Sam Gagner: The 26-year-old has not met expectations as a former sixth overall pick in his eight seasons in the NHL. He’s known for his eight-point game against Chicago back in 2012, but that’s really it. I’m not really sure how much trade value he has either, after being traded for Nicklas Grossman and the contract of Chris Pronger. He’s got great vision and gives the Flyers some needed help in shootouts, but at 5’11” and 202 lbs., he’s somewhat small and struggles to win some battles in the corner and needs to work on playing without the puck.

Vincent Lecavalier: We haven’t seen what the 35-year-old can do under new head coach Dave Hakstol’s system, but his numbers have been declining since his career high 108 point season in 2006-07. In 126 regular season games with the Flyers, Lecavalier has recorded only 28 goals and 29 assists for a total of 57 points. One of these expansion teams could look at Vinny for depth and possible leadership as well, and his cap hit of $4.5 million might help, but could also scare interest away as well.


1. Mark Streit
2. Michael Del Zotto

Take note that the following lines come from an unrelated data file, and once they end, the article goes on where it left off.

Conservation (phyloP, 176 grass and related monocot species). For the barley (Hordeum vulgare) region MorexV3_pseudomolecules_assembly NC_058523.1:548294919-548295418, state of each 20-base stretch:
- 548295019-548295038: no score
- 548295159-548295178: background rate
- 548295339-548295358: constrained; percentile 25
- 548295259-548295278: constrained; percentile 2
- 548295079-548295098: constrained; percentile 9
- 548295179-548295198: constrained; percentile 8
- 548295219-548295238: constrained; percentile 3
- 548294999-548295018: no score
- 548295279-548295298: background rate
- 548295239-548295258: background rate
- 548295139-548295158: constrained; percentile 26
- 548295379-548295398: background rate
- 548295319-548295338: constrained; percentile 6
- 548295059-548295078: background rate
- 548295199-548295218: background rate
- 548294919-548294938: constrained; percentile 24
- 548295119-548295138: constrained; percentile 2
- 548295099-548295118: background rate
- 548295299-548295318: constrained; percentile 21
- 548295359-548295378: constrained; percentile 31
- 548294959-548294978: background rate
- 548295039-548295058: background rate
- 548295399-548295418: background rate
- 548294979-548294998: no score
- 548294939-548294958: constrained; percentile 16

3. Yevgeny Medvedev
4. Robert Hägg
5. Shayne Gostisbehere


Andrew MacDonald:The 28-year-old has a cap hit of $5 million and is in year two of a six-year, $30 million deal. He’s a great skater and can log some tough minutes, but his stats when the Flyers acquired him back in 2014 were some of the worst in the league. In his first full season with the Flyers, he played in only 58 games because of knee and upper body injuries, as well as multiple healthy scratches. Chances are, one of these expansion teams might look into him for some help on the blue line.

Luke Schenn: Similar to MacDonald, Schenn had multiple injuries and was a healthy scratch for some games last season with the team. He’s in the final year of his contract with a cap hit of $3.6 million, which means he wouldn’t be with the team for that long unless he gets an extension. He’s a pretty good shutdown defenseman, but he has not been able to produce the offensive numbers that he was projected to put up when he was drafted by the Toronto Maple Leafs. He is also out of position sometimes, which we saw at some points last season.